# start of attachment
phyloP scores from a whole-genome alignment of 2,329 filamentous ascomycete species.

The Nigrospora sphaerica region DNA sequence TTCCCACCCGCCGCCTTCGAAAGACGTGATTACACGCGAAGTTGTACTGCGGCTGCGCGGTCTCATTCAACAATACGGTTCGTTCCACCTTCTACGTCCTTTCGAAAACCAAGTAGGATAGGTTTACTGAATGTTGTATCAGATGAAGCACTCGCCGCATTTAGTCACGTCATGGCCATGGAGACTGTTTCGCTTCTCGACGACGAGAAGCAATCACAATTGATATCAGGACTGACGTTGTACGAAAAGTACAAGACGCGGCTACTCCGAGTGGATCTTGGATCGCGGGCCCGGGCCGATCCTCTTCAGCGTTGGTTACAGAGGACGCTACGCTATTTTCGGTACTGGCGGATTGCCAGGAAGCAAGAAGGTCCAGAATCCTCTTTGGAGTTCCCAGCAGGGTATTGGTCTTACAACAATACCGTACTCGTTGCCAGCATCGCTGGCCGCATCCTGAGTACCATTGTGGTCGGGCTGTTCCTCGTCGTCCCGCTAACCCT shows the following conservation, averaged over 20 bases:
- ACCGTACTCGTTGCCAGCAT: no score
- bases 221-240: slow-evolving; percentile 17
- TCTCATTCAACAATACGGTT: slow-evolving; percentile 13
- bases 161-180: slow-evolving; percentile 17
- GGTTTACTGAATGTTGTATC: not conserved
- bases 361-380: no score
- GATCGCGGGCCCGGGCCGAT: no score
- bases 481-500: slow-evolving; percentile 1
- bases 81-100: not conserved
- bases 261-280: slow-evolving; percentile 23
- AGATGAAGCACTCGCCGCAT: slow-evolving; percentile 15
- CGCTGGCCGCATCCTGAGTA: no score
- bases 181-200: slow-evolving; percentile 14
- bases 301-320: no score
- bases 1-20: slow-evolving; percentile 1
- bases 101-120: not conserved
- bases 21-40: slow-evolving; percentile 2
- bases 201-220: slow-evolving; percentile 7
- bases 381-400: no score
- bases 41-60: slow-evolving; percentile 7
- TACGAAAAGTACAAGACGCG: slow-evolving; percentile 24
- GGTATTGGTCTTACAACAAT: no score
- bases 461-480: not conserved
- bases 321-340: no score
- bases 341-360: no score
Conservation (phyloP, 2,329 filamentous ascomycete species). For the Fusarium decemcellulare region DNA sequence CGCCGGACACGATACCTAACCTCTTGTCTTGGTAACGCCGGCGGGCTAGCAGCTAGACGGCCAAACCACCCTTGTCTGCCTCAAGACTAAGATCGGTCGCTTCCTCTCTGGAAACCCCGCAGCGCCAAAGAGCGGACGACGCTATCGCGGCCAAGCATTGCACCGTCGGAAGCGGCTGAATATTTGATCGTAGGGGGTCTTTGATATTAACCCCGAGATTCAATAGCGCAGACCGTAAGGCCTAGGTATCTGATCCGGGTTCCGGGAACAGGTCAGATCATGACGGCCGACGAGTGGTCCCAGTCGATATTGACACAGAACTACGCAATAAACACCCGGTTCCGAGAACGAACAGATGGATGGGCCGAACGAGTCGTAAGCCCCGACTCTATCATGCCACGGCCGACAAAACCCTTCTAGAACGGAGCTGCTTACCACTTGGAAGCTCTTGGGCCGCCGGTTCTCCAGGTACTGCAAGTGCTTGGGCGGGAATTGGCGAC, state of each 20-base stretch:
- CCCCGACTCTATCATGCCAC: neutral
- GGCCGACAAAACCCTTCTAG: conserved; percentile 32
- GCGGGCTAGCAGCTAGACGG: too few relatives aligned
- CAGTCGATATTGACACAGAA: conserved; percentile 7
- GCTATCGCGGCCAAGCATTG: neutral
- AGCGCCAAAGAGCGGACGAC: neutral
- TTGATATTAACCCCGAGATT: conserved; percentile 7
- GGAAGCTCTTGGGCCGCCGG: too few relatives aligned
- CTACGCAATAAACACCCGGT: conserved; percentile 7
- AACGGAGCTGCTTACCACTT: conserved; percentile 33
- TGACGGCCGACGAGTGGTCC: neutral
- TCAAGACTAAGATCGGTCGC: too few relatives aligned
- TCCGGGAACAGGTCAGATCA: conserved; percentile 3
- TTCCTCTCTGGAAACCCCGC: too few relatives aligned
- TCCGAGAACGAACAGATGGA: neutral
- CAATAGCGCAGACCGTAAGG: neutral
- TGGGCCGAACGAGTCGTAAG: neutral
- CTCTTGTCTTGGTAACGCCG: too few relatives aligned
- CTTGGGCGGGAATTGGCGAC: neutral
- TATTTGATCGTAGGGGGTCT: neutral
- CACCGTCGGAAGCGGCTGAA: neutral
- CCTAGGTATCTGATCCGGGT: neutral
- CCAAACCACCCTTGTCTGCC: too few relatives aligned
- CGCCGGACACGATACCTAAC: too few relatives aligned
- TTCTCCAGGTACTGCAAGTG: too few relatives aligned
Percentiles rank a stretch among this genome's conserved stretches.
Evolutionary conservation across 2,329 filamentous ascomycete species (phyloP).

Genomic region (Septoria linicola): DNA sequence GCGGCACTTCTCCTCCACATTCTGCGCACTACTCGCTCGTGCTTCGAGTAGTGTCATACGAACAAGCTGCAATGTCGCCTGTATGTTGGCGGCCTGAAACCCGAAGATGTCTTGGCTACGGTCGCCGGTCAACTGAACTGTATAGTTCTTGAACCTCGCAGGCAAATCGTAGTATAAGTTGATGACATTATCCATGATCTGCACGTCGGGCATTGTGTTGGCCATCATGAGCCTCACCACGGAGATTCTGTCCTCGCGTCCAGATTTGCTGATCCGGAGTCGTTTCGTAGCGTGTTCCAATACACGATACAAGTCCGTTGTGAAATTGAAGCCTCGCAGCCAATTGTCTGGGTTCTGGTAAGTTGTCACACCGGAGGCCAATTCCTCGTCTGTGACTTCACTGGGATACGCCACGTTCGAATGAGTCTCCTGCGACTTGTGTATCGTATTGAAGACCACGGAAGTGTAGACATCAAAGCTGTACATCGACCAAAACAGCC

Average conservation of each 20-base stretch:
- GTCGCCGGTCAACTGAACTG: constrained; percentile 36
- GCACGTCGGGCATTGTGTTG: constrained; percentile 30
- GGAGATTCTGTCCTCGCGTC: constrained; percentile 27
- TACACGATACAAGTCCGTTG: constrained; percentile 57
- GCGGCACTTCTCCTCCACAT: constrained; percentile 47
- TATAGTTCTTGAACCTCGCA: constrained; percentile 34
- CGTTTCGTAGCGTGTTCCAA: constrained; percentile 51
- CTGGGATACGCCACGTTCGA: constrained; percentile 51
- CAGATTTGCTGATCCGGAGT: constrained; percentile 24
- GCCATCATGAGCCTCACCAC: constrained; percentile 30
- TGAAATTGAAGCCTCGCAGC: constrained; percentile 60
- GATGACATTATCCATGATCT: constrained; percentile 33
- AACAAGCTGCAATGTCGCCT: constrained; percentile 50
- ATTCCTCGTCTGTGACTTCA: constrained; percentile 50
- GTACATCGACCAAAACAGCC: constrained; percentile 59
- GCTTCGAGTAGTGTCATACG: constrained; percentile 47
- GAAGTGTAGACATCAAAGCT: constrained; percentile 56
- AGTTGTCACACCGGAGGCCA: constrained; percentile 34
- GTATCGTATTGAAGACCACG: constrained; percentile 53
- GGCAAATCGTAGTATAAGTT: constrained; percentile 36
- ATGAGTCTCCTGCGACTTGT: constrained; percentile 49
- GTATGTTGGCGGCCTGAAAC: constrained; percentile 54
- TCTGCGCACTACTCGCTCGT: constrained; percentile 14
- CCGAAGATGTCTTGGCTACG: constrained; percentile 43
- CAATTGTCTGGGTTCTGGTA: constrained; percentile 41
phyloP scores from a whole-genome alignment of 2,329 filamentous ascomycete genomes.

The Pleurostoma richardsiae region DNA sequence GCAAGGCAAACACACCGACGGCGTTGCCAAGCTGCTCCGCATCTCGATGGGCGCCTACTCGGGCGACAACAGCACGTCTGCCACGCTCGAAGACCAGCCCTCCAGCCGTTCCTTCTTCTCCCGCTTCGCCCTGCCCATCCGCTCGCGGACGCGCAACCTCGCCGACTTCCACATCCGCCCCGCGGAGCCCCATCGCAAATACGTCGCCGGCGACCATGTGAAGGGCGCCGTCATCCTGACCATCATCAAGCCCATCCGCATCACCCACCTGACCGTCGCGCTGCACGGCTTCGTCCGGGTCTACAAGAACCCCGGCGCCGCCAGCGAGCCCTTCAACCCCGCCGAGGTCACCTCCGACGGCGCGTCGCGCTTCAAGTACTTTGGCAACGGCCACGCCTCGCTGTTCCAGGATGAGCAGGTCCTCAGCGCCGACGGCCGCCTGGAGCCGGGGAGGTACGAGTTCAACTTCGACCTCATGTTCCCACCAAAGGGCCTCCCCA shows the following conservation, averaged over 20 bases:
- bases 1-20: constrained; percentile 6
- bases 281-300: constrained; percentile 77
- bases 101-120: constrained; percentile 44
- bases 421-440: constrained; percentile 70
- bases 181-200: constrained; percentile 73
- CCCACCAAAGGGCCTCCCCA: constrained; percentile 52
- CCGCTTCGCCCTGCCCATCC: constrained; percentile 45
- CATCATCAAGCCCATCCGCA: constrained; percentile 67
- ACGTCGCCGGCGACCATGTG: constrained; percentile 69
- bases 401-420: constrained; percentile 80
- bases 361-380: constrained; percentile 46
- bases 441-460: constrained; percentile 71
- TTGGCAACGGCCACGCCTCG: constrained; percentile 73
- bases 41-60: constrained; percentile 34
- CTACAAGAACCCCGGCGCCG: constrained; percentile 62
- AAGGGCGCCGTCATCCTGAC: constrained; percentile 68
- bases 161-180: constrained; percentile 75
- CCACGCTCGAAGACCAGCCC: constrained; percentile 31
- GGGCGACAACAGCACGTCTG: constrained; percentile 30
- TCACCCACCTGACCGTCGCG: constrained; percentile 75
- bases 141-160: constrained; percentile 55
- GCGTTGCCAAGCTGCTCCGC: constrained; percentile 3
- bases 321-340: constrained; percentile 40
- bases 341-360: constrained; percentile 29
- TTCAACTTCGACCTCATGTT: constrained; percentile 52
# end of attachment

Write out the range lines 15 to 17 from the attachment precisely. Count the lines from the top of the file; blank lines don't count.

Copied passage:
- bases 181-200: slow-evolving; percentile 14
- bases 301-320: no score
- bases 1-20: slow-evolving; percentile 1